BACKGROUND: Psoriasis is characterized by infiltration with mononuclear cells. Especially activated memory CD4+ T cells are critical in the pathogenesis. Interaction between the CD4 receptor and the major histocompatibility complex class II molecule is important for T-cell activation.
OBJECTIVE: To test safety and efficacy of a fully human monoclonal anti-CD4 antibody (HuMax-CD4) in the treatment of psoriasis.
DESIGN: Multicenter, double-blind, placebo-controlled, randomized clinical trial. Patients Eighty-five patients with moderate to severe psoriasis.
INTERVENTIONS: Subcutaneous infusions of placebo or HuMax-CD4 at doses of 20, 80, 160, or 280 mg once weekly for 4 weeks.
MAIN OUTCOME MEASURES: Psoriasis Area and Severity Index (PASI), investigators' and patients' overall response assessment, adverse events, laboratory assessment including total T-cell and subtype counts, CD4 receptor occupancy, and interleukin 2 receptor levels.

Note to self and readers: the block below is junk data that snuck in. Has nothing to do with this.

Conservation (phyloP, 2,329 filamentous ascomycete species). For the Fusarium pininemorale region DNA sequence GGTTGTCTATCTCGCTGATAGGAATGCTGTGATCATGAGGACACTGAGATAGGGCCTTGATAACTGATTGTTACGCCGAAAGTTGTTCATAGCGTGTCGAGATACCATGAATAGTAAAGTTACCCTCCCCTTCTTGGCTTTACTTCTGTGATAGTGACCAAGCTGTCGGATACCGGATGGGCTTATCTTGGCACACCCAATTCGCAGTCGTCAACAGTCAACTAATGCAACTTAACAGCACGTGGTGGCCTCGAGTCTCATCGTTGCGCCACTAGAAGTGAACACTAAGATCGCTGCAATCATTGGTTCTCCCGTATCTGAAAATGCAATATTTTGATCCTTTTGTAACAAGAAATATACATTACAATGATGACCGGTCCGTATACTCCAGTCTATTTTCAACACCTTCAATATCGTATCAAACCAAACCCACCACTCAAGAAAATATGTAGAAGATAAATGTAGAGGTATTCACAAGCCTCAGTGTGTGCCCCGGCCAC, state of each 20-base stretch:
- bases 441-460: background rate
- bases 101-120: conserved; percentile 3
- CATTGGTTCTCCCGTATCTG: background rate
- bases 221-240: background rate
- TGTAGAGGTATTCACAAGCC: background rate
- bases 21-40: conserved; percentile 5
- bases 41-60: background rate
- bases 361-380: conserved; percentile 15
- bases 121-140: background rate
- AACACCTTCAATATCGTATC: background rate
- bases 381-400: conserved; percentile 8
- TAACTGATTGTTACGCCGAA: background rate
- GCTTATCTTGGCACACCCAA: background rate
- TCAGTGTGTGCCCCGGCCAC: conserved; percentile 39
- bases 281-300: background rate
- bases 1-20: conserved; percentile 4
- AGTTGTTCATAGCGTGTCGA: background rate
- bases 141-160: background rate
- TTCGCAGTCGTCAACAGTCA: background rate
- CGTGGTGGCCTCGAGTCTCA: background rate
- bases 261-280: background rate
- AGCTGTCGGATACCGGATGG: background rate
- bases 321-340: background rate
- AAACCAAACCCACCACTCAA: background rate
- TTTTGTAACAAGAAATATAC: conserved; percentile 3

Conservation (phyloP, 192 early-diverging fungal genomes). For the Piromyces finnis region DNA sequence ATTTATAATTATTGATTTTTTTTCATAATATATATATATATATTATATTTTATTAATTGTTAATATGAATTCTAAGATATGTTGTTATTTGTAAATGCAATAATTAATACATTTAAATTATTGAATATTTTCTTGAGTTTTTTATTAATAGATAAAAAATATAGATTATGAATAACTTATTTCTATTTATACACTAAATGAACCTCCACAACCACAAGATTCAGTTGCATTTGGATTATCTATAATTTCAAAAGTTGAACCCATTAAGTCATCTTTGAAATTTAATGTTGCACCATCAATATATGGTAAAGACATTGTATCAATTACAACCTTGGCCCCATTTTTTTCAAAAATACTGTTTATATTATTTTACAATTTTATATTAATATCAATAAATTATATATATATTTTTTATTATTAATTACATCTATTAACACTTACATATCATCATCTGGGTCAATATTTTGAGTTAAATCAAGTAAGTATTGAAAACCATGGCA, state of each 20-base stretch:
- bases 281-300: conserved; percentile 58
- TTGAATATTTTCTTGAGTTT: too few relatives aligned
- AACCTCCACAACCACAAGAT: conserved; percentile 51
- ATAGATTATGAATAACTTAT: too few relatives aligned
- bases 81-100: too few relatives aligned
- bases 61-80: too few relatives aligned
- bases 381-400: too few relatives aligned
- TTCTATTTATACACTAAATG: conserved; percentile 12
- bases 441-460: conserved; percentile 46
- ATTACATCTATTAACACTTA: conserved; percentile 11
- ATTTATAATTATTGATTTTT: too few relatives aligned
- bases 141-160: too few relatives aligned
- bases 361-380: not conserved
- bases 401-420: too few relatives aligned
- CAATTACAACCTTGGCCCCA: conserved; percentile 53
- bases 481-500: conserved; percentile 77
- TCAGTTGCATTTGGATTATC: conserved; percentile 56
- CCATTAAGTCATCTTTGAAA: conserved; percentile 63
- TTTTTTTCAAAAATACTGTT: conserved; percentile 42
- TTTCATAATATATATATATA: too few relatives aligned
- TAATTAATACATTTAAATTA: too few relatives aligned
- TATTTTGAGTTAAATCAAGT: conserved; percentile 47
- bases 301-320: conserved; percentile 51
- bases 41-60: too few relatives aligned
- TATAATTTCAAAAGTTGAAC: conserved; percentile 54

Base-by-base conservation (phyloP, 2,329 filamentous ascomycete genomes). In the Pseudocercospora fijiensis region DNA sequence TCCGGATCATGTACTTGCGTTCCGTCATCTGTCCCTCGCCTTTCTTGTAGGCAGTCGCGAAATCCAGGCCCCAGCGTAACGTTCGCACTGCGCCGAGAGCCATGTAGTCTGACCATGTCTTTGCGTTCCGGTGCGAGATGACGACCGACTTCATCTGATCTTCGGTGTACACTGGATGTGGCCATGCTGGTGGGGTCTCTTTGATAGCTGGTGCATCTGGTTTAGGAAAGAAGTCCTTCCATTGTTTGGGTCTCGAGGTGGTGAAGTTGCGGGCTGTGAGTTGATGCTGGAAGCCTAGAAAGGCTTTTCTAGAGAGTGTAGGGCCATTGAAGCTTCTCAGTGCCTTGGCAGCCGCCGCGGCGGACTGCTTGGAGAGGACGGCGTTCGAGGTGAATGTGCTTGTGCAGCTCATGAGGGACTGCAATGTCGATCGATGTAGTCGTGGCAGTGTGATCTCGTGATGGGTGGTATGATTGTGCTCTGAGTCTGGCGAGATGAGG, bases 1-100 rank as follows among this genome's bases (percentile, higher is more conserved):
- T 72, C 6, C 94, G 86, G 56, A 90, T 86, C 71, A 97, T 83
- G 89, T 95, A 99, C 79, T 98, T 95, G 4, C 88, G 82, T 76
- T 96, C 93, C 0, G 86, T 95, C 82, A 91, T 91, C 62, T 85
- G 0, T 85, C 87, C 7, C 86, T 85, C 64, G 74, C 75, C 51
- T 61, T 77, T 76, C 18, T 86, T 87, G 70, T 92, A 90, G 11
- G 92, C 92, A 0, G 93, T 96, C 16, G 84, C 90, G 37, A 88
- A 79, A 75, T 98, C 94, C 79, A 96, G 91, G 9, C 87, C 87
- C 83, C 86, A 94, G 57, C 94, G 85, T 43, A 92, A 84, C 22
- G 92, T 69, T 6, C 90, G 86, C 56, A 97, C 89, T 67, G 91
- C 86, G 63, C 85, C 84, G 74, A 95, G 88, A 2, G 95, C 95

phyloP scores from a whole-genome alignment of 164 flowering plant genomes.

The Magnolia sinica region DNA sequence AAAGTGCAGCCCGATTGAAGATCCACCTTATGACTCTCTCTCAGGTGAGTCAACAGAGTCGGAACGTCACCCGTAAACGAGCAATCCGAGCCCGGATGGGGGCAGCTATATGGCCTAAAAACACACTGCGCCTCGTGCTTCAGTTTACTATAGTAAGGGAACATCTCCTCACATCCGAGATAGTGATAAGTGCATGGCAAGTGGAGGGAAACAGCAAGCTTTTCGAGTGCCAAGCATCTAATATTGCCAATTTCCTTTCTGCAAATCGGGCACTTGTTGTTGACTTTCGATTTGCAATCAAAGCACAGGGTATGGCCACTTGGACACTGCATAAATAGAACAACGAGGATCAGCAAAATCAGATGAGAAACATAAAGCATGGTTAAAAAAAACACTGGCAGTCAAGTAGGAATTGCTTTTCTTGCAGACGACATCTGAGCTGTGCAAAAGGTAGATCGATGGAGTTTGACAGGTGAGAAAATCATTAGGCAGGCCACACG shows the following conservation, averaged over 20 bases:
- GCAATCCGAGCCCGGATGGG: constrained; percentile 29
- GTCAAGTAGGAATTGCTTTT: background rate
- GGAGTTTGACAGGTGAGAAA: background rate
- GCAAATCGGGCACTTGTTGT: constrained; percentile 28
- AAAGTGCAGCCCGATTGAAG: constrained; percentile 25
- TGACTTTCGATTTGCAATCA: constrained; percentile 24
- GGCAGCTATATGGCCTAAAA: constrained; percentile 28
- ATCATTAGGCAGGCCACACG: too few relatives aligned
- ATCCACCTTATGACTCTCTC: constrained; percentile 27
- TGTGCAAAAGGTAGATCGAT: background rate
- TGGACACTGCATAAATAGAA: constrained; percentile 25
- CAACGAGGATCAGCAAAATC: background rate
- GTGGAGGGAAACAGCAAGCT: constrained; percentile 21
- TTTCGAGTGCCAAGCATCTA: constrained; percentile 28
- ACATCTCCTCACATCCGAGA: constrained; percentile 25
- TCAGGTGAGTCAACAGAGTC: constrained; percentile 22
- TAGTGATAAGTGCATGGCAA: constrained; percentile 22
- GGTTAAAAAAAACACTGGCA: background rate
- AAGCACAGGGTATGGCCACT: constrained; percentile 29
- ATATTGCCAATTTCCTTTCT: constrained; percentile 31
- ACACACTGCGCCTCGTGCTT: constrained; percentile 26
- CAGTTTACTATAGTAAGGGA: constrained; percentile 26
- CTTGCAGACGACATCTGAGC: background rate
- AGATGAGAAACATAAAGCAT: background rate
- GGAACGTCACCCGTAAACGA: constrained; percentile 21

RESULTS: At week 7, mean PASI was reduced in all treatment groups (95% confidence intervals are in parentheses): placebo, 8% (-3% to 19%); 20 mg, 12% (-6% to 27%); 80 mg, 14% (-14% to 35%); 160 mg, 16% (-4% to 33%); and 280 mg, 24% (-10% to 48%). At the highest dose level, 6 (38%) of 16 patients obtained more than 25% reduction of PASI and 3 (19%) obtained more than 50% reduction of PASI. A dose-dependent decrease in total lymphocyte count was seen and was parallel to a dose-dependent decrease in CD4+ T cells. This decrease was due to a decrease in the memory subset, whereas the naive subset was affected to a minor degree. Four weeks of treatment with HuMax-CD4 was safe and well tolerated.
CONCLUSIONS: Treatment with HuMax-CD4 led to a moderate, not statistically significant reduction in PASI. The efficacy results obtained after only 4 weeks of treatment suggest that longer treatment would lead to even further reduction of PASI.